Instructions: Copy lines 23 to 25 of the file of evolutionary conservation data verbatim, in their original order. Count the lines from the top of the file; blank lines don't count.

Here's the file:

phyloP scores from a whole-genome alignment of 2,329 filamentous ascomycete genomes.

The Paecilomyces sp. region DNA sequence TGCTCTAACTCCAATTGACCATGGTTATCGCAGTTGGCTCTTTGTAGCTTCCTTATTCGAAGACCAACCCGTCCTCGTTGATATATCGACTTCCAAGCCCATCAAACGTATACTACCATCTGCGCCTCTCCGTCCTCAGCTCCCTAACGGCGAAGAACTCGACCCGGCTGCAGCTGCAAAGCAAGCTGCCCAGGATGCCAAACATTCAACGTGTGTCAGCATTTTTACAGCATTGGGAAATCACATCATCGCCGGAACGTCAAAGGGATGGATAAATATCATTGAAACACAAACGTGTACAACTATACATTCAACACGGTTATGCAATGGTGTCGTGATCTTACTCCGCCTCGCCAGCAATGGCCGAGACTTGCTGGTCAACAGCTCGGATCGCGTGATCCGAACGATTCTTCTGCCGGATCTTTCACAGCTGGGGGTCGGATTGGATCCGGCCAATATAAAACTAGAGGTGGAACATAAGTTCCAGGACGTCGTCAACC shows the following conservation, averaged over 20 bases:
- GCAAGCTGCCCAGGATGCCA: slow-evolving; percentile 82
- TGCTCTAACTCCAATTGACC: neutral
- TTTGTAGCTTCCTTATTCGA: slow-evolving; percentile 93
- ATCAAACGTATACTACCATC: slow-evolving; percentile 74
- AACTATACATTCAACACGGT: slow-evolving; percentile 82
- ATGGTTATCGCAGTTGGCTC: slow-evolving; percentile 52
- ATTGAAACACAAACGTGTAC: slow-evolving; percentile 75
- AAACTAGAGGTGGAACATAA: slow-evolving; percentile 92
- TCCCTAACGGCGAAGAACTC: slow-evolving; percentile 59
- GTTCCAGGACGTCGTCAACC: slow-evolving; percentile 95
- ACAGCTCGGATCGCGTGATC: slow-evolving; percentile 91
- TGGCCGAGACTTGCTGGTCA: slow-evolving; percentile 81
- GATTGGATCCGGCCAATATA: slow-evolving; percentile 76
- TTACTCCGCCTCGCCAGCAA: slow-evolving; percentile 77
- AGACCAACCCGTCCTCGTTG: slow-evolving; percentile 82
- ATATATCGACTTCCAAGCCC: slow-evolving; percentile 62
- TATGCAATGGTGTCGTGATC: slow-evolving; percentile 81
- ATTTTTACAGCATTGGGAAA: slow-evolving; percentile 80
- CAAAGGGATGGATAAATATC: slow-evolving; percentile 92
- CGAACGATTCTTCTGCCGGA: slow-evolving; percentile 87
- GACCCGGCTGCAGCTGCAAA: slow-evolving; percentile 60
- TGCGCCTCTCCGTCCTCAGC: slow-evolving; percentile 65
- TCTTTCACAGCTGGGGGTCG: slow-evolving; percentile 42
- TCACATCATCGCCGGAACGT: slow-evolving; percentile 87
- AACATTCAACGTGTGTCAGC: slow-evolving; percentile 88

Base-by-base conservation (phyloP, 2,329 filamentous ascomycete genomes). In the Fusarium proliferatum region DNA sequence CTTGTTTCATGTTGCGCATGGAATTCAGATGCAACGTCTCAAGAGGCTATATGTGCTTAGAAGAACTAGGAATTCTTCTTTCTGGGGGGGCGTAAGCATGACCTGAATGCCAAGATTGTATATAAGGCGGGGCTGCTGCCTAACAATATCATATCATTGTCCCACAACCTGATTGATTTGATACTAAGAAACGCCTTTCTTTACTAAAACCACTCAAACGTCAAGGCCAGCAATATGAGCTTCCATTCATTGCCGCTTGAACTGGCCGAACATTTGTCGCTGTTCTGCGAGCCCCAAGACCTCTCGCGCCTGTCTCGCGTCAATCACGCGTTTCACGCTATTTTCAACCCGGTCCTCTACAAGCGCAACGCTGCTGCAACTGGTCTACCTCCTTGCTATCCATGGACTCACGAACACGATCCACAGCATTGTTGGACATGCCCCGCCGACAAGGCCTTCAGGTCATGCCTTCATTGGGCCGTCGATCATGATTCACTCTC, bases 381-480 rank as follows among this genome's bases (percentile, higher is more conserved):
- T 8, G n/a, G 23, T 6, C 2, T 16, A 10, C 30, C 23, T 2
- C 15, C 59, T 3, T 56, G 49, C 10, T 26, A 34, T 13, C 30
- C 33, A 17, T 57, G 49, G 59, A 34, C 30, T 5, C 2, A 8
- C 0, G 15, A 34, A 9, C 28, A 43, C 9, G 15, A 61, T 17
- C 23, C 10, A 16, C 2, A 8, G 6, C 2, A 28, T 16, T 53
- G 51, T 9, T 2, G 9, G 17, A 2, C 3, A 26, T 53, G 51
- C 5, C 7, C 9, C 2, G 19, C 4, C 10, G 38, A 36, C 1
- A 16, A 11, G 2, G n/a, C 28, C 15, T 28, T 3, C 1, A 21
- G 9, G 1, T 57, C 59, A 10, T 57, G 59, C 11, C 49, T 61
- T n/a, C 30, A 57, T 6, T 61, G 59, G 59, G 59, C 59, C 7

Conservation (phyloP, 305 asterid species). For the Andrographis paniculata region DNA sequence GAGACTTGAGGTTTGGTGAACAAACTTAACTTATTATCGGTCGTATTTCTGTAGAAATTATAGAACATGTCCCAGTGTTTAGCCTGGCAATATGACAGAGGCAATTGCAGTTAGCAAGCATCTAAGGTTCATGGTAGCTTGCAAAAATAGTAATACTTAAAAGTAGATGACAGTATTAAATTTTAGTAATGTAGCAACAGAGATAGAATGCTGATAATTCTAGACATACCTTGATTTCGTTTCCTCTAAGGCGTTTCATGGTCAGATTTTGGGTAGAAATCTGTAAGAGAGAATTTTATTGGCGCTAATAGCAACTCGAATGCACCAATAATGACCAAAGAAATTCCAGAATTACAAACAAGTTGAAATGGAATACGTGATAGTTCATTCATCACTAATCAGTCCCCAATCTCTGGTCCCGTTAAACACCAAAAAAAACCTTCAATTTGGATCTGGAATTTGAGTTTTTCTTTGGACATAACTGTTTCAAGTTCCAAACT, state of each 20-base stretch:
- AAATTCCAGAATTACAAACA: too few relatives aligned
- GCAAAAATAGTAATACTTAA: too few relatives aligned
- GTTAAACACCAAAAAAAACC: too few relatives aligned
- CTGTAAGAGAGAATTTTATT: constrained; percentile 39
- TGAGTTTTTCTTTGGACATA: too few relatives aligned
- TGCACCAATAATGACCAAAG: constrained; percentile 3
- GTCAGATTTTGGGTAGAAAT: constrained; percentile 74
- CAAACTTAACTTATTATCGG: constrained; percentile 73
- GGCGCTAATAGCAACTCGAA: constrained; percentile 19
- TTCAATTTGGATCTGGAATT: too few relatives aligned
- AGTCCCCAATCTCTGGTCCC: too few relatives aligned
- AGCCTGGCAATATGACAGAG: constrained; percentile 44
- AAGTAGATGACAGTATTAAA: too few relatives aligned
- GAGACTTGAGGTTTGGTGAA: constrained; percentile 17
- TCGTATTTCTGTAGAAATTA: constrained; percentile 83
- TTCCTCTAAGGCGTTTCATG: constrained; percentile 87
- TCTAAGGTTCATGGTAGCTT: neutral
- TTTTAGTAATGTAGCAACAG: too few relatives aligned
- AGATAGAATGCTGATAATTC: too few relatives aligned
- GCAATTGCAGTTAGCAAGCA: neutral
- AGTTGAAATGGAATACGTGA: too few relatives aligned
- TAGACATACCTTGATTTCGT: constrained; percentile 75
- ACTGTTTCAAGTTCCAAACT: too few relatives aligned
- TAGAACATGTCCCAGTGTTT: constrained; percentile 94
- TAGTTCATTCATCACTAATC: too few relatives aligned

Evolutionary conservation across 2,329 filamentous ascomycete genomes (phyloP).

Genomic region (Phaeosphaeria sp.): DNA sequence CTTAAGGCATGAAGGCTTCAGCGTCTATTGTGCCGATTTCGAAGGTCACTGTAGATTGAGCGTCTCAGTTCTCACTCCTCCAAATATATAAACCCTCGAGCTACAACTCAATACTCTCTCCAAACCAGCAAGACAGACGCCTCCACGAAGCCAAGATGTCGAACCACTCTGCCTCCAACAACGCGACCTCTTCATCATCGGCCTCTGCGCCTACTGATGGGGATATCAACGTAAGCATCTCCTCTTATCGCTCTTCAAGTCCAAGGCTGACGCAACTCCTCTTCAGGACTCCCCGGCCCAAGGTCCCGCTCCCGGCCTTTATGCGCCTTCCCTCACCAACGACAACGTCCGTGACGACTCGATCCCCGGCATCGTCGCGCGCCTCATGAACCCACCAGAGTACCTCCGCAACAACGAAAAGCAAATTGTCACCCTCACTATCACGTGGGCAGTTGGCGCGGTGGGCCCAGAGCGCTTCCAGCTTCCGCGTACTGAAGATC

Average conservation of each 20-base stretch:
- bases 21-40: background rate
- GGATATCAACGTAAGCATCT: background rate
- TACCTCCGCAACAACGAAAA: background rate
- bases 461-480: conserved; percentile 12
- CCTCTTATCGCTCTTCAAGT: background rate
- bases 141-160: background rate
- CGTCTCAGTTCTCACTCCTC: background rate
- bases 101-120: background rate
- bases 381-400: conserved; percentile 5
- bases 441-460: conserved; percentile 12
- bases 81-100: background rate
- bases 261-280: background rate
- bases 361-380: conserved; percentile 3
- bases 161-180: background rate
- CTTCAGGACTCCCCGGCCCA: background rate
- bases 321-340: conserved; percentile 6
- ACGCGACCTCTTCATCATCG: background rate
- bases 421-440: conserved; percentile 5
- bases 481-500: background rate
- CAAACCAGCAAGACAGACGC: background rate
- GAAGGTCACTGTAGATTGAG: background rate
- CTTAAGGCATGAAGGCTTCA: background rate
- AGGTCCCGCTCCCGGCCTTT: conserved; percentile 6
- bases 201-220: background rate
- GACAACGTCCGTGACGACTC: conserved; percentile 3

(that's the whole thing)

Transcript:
- GACCCGGCTGCAGCTGCAAA: slow-evolving; percentile 60
- TGCGCCTCTCCGTCCTCAGC: slow-evolving; percentile 65
- TCTTTCACAGCTGGGGGTCG: slow-evolving; percentile 42